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Officials take first steps in acquiring mold house

Published November 16. 2011 05:01PM

After more than a year of listening to a West Ridge Street couple's pleas to Coaldale borough council to do something about a vacant, mold-infested house that's attached to theirs, officials on Tuesday finally took the first steps toward acquiring and tearing down the property.

Code Enforcement Officer Jamie Lee Nicholas said that as of Thursday, he will be able to begin to cite owner Lisa O'Brien, who was evicted from the house at 132 W. Ridge in April 2010 after an ongoing water leak from faulty plumbing made the house unfit to live in. It is now up for tax sale. Nicholas was hired on Oct. 11, and was only just recently certified to inspect properties and issue citations.

Councilman David Yelito said he will contact Schuylkill County grant writer Gary Bender to see what, if any, money is available to demolish the house.

Ron and Ruthanne Kehl, who live in 134 W. Ridge, were relieved that the wheels have finally begun to turn.

"This is a living nightmare," Ruthanne told council at a public meeting Tuesday.

The Kehl's have been fighting for more than a year to fend off the creeping invasion of mold through a shared wall with O'Brien's house. They use ammonia to slow the growth, and recently hired a Reading company for $1,000 to determine what kinds of mold are multiplying in O'Brien's house. The eight-page report "was not good," Ruthanne Kehl told council. Ron Kehl said the toxic mold spore count inside the basement of their home was 11,000 times higher than outside. On the first floor, it was 1,700 times the number. The Kehl's cannot allow their 3-week-old granddaughter to visit.

He told council it would cost at least $15,000 to repair the damage the mold has already caused to their house. Insurance won't cover that cost, he said. Ruthanne Kehl said that replacing the shared wall won't fix the problem unless the source of the mold growth is removed.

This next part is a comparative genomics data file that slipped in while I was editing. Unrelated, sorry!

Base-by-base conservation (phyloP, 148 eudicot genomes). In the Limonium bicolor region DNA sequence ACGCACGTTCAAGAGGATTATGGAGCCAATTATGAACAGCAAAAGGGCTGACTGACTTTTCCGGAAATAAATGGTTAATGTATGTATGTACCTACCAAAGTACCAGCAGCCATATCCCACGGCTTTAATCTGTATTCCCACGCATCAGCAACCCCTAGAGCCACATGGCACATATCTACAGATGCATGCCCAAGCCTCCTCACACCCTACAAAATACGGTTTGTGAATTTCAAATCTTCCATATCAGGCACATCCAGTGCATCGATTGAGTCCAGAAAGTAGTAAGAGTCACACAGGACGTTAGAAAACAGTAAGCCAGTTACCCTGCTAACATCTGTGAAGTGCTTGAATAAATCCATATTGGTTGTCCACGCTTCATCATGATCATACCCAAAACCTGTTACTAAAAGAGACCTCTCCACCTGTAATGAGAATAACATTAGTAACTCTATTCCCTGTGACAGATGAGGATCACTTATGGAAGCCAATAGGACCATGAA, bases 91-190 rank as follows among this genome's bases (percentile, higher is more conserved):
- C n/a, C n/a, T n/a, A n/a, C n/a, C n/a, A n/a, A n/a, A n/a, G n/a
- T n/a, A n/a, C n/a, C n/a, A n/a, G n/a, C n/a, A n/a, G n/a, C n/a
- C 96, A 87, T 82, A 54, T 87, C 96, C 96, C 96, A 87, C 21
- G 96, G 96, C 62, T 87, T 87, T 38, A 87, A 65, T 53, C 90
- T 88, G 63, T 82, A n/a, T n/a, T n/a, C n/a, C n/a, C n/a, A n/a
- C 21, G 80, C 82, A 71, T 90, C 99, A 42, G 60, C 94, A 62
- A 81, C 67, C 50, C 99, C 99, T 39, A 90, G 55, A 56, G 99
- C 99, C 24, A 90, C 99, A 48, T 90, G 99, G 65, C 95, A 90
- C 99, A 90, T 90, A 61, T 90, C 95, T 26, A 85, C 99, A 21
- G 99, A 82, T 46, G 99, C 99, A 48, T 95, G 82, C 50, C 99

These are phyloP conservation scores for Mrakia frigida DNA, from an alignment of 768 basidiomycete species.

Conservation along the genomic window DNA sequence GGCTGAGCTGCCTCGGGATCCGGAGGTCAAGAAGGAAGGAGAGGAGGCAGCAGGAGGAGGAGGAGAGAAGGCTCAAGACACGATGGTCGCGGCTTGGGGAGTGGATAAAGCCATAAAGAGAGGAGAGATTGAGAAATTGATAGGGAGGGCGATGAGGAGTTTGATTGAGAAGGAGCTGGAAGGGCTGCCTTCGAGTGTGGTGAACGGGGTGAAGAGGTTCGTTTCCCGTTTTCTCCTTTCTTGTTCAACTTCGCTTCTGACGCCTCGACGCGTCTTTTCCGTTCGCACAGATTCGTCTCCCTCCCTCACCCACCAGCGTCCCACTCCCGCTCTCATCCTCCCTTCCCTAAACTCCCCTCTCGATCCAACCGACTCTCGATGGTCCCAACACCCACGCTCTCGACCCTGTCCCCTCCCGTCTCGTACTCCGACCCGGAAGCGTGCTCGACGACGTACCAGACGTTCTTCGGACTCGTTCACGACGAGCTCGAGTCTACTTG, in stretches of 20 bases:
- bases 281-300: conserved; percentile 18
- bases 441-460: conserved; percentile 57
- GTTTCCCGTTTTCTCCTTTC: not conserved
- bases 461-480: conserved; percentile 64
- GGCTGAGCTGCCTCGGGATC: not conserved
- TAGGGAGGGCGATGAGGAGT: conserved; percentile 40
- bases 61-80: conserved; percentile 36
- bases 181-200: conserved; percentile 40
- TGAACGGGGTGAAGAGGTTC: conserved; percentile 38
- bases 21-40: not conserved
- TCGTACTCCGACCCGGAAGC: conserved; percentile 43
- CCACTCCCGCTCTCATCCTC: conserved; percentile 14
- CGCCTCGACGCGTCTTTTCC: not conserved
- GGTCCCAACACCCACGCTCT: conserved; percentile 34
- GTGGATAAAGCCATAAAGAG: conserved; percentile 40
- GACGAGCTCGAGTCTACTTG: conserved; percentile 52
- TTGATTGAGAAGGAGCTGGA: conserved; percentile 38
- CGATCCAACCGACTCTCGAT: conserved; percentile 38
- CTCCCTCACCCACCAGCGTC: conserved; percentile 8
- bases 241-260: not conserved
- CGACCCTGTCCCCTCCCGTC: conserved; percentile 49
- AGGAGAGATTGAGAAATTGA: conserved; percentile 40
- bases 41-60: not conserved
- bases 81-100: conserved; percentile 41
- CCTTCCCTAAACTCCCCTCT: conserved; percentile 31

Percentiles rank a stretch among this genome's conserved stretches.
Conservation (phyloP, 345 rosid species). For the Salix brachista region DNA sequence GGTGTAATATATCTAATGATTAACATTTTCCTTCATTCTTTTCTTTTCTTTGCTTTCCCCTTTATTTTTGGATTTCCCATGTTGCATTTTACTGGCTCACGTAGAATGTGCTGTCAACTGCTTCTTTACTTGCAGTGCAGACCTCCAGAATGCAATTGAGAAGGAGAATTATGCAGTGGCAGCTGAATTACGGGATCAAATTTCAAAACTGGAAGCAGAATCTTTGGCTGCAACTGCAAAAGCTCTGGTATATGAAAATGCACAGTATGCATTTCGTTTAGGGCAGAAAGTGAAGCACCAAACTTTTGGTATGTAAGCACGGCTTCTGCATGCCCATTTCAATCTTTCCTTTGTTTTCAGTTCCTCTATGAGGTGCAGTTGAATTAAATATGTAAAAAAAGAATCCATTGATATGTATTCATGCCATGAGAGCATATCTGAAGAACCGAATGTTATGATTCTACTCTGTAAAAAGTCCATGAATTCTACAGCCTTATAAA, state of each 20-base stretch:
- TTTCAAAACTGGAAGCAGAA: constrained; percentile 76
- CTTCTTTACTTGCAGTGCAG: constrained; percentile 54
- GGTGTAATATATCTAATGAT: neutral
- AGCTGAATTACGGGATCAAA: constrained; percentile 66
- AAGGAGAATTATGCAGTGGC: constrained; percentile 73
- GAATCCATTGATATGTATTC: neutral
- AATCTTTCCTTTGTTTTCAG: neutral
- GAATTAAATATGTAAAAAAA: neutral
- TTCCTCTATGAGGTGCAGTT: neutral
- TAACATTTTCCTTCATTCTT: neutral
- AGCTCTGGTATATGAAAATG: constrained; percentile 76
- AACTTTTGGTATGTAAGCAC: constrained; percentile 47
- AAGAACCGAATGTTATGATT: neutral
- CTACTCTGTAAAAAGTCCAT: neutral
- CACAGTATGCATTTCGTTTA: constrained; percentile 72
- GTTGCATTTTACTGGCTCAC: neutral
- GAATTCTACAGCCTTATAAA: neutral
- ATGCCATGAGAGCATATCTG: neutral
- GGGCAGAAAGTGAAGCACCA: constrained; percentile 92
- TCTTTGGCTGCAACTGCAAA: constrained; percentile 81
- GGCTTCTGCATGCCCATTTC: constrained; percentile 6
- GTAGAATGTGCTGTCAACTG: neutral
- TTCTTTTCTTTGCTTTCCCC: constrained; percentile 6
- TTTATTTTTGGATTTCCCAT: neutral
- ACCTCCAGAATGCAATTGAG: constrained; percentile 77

The couple has been appealing to council, to the state Department of Environmental Protection and the federal Environmental Protection Agency to help with the problem. But none of the three were able to help. The former borough code officer, who evicted O'Brien, did not cite her.

One person had expressed interest in buying the house, but that fell through.

The Kehl's finally asked state Sen. David G. Argall for help. Argall on Oct. 21 visited their home and then talked with borough officials. The conclusion was that the ball is in the borough's court.

"All fingers are pointing at this borough," said council President Susan Solt.

Councilman Joseph Hnat called for council to tear down the house.

"Get prices for knocking it down," he said.

But in order to demolish it, the borough must go through the steps needed to cite the owner and acquire the house.

Meanwhile, O'Brien's house continues to deteriorate from water leaks coming through the roof, which was damaged in the spring hail storm. Coaldale firefighters put a tarp on the roof, but water still comes through. Ceiling tiles in O'Brien's house are falling down and the plaster is crumbling.

"Everything is still collapsing in that house," Ron Kehl said.

He said that at 11:04 p.m. the other night, he was awakened by a loud "bang" from the house.

"I don't know if the second floor came down. I can see through the front window that everything's falling down in there," he said. "It's just a terrible situation."

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